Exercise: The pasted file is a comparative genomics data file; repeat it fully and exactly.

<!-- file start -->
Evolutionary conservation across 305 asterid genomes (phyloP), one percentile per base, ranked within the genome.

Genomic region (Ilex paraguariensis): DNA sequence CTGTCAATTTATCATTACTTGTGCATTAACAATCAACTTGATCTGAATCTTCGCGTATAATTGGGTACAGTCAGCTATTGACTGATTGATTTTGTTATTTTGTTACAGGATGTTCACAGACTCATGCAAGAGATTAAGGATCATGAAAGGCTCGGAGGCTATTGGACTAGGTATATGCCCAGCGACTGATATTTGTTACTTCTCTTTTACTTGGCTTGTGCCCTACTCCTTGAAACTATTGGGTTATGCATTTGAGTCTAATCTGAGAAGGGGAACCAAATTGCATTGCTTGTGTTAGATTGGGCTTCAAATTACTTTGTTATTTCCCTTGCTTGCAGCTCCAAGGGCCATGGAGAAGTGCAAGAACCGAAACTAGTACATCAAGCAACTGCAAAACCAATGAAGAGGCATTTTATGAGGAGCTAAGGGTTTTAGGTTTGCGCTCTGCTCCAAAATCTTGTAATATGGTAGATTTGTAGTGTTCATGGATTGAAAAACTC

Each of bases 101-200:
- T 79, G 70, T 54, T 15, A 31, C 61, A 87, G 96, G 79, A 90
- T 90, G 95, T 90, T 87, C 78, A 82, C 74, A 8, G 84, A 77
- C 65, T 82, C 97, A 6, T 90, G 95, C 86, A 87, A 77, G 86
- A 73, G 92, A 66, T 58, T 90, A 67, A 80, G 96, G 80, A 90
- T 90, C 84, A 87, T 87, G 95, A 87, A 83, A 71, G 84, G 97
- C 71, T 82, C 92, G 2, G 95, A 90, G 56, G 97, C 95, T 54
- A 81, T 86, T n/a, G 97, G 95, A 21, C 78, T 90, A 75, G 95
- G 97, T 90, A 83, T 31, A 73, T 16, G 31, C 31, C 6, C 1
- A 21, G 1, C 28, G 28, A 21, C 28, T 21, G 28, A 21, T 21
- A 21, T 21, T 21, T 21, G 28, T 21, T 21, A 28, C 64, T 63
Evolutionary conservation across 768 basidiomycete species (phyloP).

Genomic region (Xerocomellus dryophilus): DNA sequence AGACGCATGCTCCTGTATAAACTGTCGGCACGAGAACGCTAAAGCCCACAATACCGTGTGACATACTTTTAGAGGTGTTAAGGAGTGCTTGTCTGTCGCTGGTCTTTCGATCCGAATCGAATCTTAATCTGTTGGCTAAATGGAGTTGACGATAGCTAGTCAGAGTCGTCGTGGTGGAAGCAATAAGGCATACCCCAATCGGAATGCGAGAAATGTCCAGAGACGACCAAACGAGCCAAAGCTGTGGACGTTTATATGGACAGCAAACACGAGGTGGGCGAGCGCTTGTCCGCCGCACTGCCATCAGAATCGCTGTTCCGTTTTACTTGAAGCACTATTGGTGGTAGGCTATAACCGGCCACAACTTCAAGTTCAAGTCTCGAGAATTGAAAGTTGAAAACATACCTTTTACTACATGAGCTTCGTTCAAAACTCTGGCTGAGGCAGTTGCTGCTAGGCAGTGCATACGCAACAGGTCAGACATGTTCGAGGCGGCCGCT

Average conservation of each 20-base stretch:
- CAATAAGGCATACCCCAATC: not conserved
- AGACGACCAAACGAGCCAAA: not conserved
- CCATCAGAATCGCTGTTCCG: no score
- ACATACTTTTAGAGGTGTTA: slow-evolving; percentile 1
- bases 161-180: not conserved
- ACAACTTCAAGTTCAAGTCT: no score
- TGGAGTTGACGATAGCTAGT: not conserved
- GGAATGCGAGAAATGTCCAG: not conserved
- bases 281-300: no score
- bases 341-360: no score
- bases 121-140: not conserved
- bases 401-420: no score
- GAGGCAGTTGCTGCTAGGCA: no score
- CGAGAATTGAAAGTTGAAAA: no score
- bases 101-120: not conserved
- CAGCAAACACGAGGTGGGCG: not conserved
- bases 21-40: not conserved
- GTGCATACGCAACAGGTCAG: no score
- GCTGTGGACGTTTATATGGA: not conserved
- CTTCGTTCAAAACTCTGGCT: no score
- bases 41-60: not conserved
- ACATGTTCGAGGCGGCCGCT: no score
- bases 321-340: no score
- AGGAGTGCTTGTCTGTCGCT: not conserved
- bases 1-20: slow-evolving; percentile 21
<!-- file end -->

Evolutionary conservation across 305 asterid genomes (phyloP), one percentile per base, ranked within the genome.

Genomic region (Ilex paraguariensis): DNA sequence CTGTCAATTTATCATTACTTGTGCATTAACAATCAACTTGATCTGAATCTTCGCGTATAATTGGGTACAGTCAGCTATTGACTGATTGATTTTGTTATTTTGTTACAGGATGTTCACAGACTCATGCAAGAGATTAAGGATCATGAAAGGCTCGGAGGCTATTGGACTAGGTATATGCCCAGCGACTGATATTTGTTACTTCTCTTTTACTTGGCTTGTGCCCTACTCCTTGAAACTATTGGGTTATGCATTTGAGTCTAATCTGAGAAGGGGAACCAAATTGCATTGCTTGTGTTAGATTGGGCTTCAAATTACTTTGTTATTTCCCTTGCTTGCAGCTCCAAGGGCCATGGAGAAGTGCAAGAACCGAAACTAGTACATCAAGCAACTGCAAAACCAATGAAGAGGCATTTTATGAGGAGCTAAGGGTTTTAGGTTTGCGCTCTGCTCCAAAATCTTGTAATATGGTAGATTTGTAGTGTTCATGGATTGAAAAACTC

Each of bases 101-200:
- T 79, G 70, T 54, T 15, A 31, C 61, A 87, G 96, G 79, A 90
- T 90, G 95, T 90, T 87, C 78, A 82, C 74, A 8, G 84, A 77
- C 65, T 82, C 97, A 6, T 90, G 95, C 86, A 87, A 77, G 86
- A 73, G 92, A 66, T 58, T 90, A 67, A 80, G 96, G 80, A 90
- T 90, C 84, A 87, T 87, G 95, A 87, A 83, A 71, G 84, G 97
- C 71, T 82, C 92, G 2, G 95, A 90, G 56, G 97, C 95, T 54
- A 81, T 86, T n/a, G 97, G 95, A 21, C 78, T 90, A 75, G 95
- G 97, T 90, A 83, T 31, A 73, T 16, G 31, C 31, C 6, C 1
- A 21, G 1, C 28, G 28, A 21, C 28, T 21, G 28, A 21, T 21
- A 21, T 21, T 21, T 21, G 28, T 21, T 21, A 28, C 64, T 63
Evolutionary conservation across 768 basidiomycete species (phyloP).

Genomic region (Xerocomellus dryophilus): DNA sequence AGACGCATGCTCCTGTATAAACTGTCGGCACGAGAACGCTAAAGCCCACAATACCGTGTGACATACTTTTAGAGGTGTTAAGGAGTGCTTGTCTGTCGCTGGTCTTTCGATCCGAATCGAATCTTAATCTGTTGGCTAAATGGAGTTGACGATAGCTAGTCAGAGTCGTCGTGGTGGAAGCAATAAGGCATACCCCAATCGGAATGCGAGAAATGTCCAGAGACGACCAAACGAGCCAAAGCTGTGGACGTTTATATGGACAGCAAACACGAGGTGGGCGAGCGCTTGTCCGCCGCACTGCCATCAGAATCGCTGTTCCGTTTTACTTGAAGCACTATTGGTGGTAGGCTATAACCGGCCACAACTTCAAGTTCAAGTCTCGAGAATTGAAAGTTGAAAACATACCTTTTACTACATGAGCTTCGTTCAAAACTCTGGCTGAGGCAGTTGCTGCTAGGCAGTGCATACGCAACAGGTCAGACATGTTCGAGGCGGCCGCT

Average conservation of each 20-base stretch:
- CAATAAGGCATACCCCAATC: not conserved
- AGACGACCAAACGAGCCAAA: not conserved
- CCATCAGAATCGCTGTTCCG: no score
- ACATACTTTTAGAGGTGTTA: slow-evolving; percentile 1
- bases 161-180: not conserved
- ACAACTTCAAGTTCAAGTCT: no score
- TGGAGTTGACGATAGCTAGT: not conserved
- GGAATGCGAGAAATGTCCAG: not conserved
- bases 281-300: no score
- bases 341-360: no score
- bases 121-140: not conserved
- bases 401-420: no score
- GAGGCAGTTGCTGCTAGGCA: no score
- CGAGAATTGAAAGTTGAAAA: no score
- bases 101-120: not conserved
- CAGCAAACACGAGGTGGGCG: not conserved
- bases 21-40: not conserved
- GTGCATACGCAACAGGTCAG: no score
- GCTGTGGACGTTTATATGGA: not conserved
- CTTCGTTCAAAACTCTGGCT: no score
- bases 41-60: not conserved
- ACATGTTCGAGGCGGCCGCT: no score
- bases 321-340: no score
- AGGAGTGCTTGTCTGTCGCT: not conserved
- bases 1-20: slow-evolving; percentile 21